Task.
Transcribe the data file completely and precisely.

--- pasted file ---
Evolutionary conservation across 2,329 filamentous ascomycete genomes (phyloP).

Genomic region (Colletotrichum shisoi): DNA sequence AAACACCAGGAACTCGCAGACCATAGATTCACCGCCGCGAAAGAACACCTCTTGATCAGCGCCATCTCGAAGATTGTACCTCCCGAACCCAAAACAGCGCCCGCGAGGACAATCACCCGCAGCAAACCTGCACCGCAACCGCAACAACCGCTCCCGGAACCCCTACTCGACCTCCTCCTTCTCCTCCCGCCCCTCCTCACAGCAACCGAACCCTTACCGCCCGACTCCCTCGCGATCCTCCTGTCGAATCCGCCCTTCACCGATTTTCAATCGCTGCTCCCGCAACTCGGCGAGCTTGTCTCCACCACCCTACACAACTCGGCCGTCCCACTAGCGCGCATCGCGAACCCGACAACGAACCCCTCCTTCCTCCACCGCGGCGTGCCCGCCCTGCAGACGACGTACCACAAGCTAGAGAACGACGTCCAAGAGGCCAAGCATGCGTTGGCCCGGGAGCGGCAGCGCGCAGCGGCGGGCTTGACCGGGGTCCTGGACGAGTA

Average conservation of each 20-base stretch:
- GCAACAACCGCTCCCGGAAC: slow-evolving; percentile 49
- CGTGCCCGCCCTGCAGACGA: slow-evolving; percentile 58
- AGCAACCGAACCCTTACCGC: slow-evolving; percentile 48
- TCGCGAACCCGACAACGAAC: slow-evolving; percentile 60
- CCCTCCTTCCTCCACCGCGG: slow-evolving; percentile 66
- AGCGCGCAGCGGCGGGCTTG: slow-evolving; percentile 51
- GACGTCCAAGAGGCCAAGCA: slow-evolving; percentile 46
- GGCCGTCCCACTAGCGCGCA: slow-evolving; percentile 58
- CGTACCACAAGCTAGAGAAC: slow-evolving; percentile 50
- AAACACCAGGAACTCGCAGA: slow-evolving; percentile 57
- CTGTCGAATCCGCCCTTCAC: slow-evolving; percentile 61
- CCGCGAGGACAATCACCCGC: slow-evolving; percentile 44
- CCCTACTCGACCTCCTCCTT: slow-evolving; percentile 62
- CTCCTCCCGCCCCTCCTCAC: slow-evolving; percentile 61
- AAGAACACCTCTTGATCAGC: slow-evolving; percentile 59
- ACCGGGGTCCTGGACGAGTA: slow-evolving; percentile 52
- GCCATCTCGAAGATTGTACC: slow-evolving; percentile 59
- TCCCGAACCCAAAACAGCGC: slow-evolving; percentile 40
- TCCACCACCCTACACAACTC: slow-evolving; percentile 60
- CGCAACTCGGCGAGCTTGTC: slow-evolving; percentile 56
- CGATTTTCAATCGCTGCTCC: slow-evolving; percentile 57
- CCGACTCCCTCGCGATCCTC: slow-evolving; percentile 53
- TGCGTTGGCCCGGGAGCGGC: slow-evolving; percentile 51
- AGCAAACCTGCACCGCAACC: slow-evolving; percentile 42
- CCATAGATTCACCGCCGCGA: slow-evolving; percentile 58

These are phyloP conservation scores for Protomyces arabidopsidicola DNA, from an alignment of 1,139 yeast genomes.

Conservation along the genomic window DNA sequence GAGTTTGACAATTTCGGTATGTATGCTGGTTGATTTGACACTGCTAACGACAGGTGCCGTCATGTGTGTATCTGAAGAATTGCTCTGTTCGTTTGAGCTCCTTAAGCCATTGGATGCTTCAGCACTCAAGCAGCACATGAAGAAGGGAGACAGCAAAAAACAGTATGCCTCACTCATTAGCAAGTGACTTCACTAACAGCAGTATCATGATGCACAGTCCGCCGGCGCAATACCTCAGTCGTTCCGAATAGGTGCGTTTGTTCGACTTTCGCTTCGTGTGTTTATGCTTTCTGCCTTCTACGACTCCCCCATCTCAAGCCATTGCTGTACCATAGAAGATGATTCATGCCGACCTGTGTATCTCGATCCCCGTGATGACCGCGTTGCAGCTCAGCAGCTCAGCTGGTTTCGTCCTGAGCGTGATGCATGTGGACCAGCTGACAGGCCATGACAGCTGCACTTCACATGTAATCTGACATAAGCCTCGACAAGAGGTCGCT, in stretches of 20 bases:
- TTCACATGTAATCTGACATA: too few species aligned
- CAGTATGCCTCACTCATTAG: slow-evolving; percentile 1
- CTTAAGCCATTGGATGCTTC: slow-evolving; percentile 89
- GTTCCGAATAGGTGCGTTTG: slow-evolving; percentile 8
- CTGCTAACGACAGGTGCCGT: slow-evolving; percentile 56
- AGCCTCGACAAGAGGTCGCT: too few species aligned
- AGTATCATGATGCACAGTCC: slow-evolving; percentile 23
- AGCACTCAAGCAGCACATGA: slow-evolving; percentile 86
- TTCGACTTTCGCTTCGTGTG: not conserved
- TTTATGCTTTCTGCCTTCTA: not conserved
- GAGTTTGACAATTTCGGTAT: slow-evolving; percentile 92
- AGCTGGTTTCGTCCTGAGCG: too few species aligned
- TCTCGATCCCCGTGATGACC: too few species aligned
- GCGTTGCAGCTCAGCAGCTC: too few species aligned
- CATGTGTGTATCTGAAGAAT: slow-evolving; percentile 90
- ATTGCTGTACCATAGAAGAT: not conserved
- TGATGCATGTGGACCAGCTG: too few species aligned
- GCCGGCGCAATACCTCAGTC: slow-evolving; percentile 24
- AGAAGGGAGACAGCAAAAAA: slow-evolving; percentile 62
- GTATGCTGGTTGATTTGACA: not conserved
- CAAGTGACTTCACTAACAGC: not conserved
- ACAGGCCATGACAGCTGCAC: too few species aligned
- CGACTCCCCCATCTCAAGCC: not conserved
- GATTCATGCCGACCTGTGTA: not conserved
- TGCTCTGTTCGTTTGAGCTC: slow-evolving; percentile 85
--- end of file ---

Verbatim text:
Evolutionary conservation across 2,329 filamentous ascomycete genomes (phyloP).

Genomic region (Colletotrichum shisoi): DNA sequence AAACACCAGGAACTCGCAGACCATAGATTCACCGCCGCGAAAGAACACCTCTTGATCAGCGCCATCTCGAAGATTGTACCTCCCGAACCCAAAACAGCGCCCGCGAGGACAATCACCCGCAGCAAACCTGCACCGCAACCGCAACAACCGCTCCCGGAACCCCTACTCGACCTCCTCCTTCTCCTCCCGCCCCTCCTCACAGCAACCGAACCCTTACCGCCCGACTCCCTCGCGATCCTCCTGTCGAATCCGCCCTTCACCGATTTTCAATCGCTGCTCCCGCAACTCGGCGAGCTTGTCTCCACCACCCTACACAACTCGGCCGTCCCACTAGCGCGCATCGCGAACCCGACAACGAACCCCTCCTTCCTCCACCGCGGCGTGCCCGCCCTGCAGACGACGTACCACAAGCTAGAGAACGACGTCCAAGAGGCCAAGCATGCGTTGGCCCGGGAGCGGCAGCGCGCAGCGGCGGGCTTGACCGGGGTCCTGGACGAGTA

Average conservation of each 20-base stretch:
- GCAACAACCGCTCCCGGAAC: slow-evolving; percentile 49
- CGTGCCCGCCCTGCAGACGA: slow-evolving; percentile 58
- AGCAACCGAACCCTTACCGC: slow-evolving; percentile 48
- TCGCGAACCCGACAACGAAC: slow-evolving; percentile 60
- CCCTCCTTCCTCCACCGCGG: slow-evolving; percentile 66
- AGCGCGCAGCGGCGGGCTTG: slow-evolving; percentile 51
- GACGTCCAAGAGGCCAAGCA: slow-evolving; percentile 46
- GGCCGTCCCACTAGCGCGCA: slow-evolving; percentile 58
- CGTACCACAAGCTAGAGAAC: slow-evolving; percentile 50
- AAACACCAGGAACTCGCAGA: slow-evolving; percentile 57
- CTGTCGAATCCGCCCTTCAC: slow-evolving; percentile 61
- CCGCGAGGACAATCACCCGC: slow-evolving; percentile 44
- CCCTACTCGACCTCCTCCTT: slow-evolving; percentile 62
- CTCCTCCCGCCCCTCCTCAC: slow-evolving; percentile 61
- AAGAACACCTCTTGATCAGC: slow-evolving; percentile 59
- ACCGGGGTCCTGGACGAGTA: slow-evolving; percentile 52
- GCCATCTCGAAGATTGTACC: slow-evolving; percentile 59
- TCCCGAACCCAAAACAGCGC: slow-evolving; percentile 40
- TCCACCACCCTACACAACTC: slow-evolving; percentile 60
- CGCAACTCGGCGAGCTTGTC: slow-evolving; percentile 56
- CGATTTTCAATCGCTGCTCC: slow-evolving; percentile 57
- CCGACTCCCTCGCGATCCTC: slow-evolving; percentile 53
- TGCGTTGGCCCGGGAGCGGC: slow-evolving; percentile 51
- AGCAAACCTGCACCGCAACC: slow-evolving; percentile 42
- CCATAGATTCACCGCCGCGA: slow-evolving; percentile 58

These are phyloP conservation scores for Protomyces arabidopsidicola DNA, from an alignment of 1,139 yeast genomes.

Conservation along the genomic window DNA sequence GAGTTTGACAATTTCGGTATGTATGCTGGTTGATTTGACACTGCTAACGACAGGTGCCGTCATGTGTGTATCTGAAGAATTGCTCTGTTCGTTTGAGCTCCTTAAGCCATTGGATGCTTCAGCACTCAAGCAGCACATGAAGAAGGGAGACAGCAAAAAACAGTATGCCTCACTCATTAGCAAGTGACTTCACTAACAGCAGTATCATGATGCACAGTCCGCCGGCGCAATACCTCAGTCGTTCCGAATAGGTGCGTTTGTTCGACTTTCGCTTCGTGTGTTTATGCTTTCTGCCTTCTACGACTCCCCCATCTCAAGCCATTGCTGTACCATAGAAGATGATTCATGCCGACCTGTGTATCTCGATCCCCGTGATGACCGCGTTGCAGCTCAGCAGCTCAGCTGGTTTCGTCCTGAGCGTGATGCATGTGGACCAGCTGACAGGCCATGACAGCTGCACTTCACATGTAATCTGACATAAGCCTCGACAAGAGGTCGCT, in stretches of 20 bases:
- TTCACATGTAATCTGACATA: too few species aligned
- CAGTATGCCTCACTCATTAG: slow-evolving; percentile 1
- CTTAAGCCATTGGATGCTTC: slow-evolving; percentile 89
- GTTCCGAATAGGTGCGTTTG: slow-evolving; percentile 8
- CTGCTAACGACAGGTGCCGT: slow-evolving; percentile 56
- AGCCTCGACAAGAGGTCGCT: too few species aligned
- AGTATCATGATGCACAGTCC: slow-evolving; percentile 23
- AGCACTCAAGCAGCACATGA: slow-evolving; percentile 86
- TTCGACTTTCGCTTCGTGTG: not conserved
- TTTATGCTTTCTGCCTTCTA: not conserved
- GAGTTTGACAATTTCGGTAT: slow-evolving; percentile 92
- AGCTGGTTTCGTCCTGAGCG: too few species aligned
- TCTCGATCCCCGTGATGACC: too few species aligned
- GCGTTGCAGCTCAGCAGCTC: too few species aligned
- CATGTGTGTATCTGAAGAAT: slow-evolving; percentile 90
- ATTGCTGTACCATAGAAGAT: not conserved
- TGATGCATGTGGACCAGCTG: too few species aligned
- GCCGGCGCAATACCTCAGTC: slow-evolving; percentile 24
- AGAAGGGAGACAGCAAAAAA: slow-evolving; percentile 62
- GTATGCTGGTTGATTTGACA: not conserved
- CAAGTGACTTCACTAACAGC: not conserved
- ACAGGCCATGACAGCTGCAC: too few species aligned
- CGACTCCCCCATCTCAAGCC: not conserved
- GATTCATGCCGACCTGTGTA: not conserved
- TGCTCTGTTCGTTTGAGCTC: slow-evolving; percentile 85